My grandmother’s cupboard was always filled with jars of sprouting lentils. She said that it was important to know how to grow your own food, that when you understood where something came from, you better respected and cherished it. Every Saturday we’d have coffee together. I always laboured over my coffee, careful not to burn it, attempting to get the full flavour out of each bean. Her? Instant. Cold. Tap water coffee. Always. Ever since I was a kid. I’d always give her a hard time about her horrible coffee choices. She’d giggle, her laugh lines becoming more pronounced as the corners of her mouth curled into a smile.
“A little old lady like me doesn’t have time to make coffee.”
After coffee, we’d discuss books. Just finished The Education of Little Tree, just started A Hundred Years of Solitude. Should we go to the second hand store and find some more? She’d describe how reading the piano tuner made her weep, and how reading the latest issue of The Atlantic had her fuming. There’s never enough time to read all the things you’d like, she’d sigh. Don’t bother.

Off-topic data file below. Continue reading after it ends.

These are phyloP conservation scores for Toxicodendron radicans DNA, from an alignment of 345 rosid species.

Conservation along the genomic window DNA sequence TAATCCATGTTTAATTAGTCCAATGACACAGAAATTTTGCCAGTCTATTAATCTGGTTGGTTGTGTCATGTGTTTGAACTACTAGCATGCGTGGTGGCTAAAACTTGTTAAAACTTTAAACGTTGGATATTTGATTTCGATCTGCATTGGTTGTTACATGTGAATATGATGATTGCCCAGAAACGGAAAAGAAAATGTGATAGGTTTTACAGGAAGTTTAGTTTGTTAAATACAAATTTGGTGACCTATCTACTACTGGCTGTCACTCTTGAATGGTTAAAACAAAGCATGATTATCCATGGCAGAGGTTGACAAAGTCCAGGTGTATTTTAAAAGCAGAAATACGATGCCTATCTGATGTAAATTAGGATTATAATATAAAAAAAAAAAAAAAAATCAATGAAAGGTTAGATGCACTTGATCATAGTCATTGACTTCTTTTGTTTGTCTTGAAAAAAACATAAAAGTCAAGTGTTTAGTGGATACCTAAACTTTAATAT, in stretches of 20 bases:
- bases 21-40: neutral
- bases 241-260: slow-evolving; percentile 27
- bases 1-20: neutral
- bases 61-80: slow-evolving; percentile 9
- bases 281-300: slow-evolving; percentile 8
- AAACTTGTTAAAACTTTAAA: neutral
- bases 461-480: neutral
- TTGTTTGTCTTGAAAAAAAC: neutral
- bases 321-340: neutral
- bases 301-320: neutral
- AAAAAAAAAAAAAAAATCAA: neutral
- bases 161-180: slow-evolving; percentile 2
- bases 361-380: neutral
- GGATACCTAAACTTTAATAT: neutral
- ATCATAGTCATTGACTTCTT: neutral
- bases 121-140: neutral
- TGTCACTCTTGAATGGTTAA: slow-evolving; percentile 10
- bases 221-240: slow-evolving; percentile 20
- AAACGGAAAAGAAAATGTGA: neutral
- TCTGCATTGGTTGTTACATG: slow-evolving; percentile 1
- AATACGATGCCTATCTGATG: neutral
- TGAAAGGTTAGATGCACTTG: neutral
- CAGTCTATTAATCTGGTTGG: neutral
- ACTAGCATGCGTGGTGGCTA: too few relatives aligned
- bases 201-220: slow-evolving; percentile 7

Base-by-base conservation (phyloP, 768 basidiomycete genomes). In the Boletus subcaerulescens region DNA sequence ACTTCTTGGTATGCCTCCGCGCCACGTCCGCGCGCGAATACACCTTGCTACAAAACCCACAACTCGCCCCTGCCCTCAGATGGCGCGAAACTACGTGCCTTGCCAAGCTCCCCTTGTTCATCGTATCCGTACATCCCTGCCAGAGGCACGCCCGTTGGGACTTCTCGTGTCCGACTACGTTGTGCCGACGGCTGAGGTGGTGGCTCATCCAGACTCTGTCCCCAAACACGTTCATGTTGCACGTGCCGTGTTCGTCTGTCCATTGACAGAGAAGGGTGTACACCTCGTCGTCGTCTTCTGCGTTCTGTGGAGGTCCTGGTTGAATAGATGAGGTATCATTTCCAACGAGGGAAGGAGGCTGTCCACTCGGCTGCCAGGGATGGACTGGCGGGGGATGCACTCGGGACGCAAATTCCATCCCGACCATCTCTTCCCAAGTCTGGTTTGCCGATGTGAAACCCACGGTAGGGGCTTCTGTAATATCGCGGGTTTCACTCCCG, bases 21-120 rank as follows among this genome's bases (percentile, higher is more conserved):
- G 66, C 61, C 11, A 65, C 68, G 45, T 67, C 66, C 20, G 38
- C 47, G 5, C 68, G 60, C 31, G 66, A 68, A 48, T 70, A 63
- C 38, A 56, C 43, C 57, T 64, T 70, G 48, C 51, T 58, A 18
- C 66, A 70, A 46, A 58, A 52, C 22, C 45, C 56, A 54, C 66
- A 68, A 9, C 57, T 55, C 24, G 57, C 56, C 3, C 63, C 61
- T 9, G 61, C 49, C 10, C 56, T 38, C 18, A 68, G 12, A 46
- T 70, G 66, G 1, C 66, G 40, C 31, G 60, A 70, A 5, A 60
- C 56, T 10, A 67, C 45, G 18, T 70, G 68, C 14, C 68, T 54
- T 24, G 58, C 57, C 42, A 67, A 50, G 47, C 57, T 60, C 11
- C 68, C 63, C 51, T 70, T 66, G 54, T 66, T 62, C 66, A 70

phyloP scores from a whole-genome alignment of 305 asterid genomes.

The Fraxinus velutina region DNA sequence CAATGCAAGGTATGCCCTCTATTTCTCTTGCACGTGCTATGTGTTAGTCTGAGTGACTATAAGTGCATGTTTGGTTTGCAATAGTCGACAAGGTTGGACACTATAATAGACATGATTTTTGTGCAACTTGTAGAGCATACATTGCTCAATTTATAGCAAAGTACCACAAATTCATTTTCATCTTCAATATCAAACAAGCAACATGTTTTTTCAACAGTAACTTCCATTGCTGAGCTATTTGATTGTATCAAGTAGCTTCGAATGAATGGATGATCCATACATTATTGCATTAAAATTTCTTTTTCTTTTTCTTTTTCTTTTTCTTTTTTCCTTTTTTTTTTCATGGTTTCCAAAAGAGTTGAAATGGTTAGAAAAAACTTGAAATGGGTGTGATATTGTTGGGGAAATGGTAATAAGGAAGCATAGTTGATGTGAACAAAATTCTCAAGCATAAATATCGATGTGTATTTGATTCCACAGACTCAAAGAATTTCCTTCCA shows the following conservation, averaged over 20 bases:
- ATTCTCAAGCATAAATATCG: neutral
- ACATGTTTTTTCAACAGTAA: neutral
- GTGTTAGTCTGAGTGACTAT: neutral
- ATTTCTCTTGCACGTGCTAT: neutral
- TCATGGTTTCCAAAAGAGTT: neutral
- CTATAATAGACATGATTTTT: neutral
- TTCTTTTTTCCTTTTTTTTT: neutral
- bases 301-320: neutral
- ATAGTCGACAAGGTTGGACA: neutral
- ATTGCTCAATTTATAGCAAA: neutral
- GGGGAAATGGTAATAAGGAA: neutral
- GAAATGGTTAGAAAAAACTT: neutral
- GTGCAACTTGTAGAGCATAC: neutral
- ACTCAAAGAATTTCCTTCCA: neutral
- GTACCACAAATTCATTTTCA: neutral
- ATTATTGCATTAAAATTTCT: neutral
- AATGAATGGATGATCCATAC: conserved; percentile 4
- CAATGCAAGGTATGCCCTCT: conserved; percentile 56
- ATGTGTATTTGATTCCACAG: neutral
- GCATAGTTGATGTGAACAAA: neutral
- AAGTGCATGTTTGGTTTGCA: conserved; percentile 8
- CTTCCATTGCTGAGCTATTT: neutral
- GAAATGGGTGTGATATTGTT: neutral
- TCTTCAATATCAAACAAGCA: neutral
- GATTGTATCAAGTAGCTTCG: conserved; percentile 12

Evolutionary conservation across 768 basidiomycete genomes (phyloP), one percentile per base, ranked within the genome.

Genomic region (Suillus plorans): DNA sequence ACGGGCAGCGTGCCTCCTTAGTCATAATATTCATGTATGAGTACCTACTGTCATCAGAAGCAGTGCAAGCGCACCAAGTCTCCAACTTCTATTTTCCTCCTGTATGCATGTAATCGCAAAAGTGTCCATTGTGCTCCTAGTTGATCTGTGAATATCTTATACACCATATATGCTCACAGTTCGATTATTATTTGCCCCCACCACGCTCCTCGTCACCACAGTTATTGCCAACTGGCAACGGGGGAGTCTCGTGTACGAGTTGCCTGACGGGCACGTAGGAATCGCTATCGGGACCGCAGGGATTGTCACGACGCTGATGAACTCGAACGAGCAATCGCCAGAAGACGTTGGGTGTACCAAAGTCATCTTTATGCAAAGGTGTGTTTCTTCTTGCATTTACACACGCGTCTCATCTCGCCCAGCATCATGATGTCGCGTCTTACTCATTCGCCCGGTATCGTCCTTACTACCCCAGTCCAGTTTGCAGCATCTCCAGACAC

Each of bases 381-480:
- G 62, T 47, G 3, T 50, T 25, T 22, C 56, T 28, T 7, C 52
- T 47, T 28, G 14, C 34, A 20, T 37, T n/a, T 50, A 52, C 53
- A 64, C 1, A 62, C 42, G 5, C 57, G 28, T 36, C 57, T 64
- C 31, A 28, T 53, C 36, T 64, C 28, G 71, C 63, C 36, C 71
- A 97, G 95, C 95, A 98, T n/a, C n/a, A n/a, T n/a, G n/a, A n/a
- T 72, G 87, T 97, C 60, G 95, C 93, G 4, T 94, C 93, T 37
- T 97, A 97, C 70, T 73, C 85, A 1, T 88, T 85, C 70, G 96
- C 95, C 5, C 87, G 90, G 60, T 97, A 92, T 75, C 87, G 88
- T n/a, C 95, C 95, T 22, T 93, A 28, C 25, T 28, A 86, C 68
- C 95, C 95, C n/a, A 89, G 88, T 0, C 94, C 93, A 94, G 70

Then her soul would get heavy. The weight of the world. How did we get here? She’d frown. What happened to our sense of community, our environment, for goodness sakes, US!? Had we lost ourselves in the drudgery of modern life? Those aren’t things that you should be worrying about, I’d try and assure her. Enjoy your life, now.
Then she’d tell me that her bones ached, and that she was starting to forget things, misplace things. Who was I going to call? Where did I put my …
She’s far away now. But every time I see lentils, instant coffee or a great book, I know, she’s with me.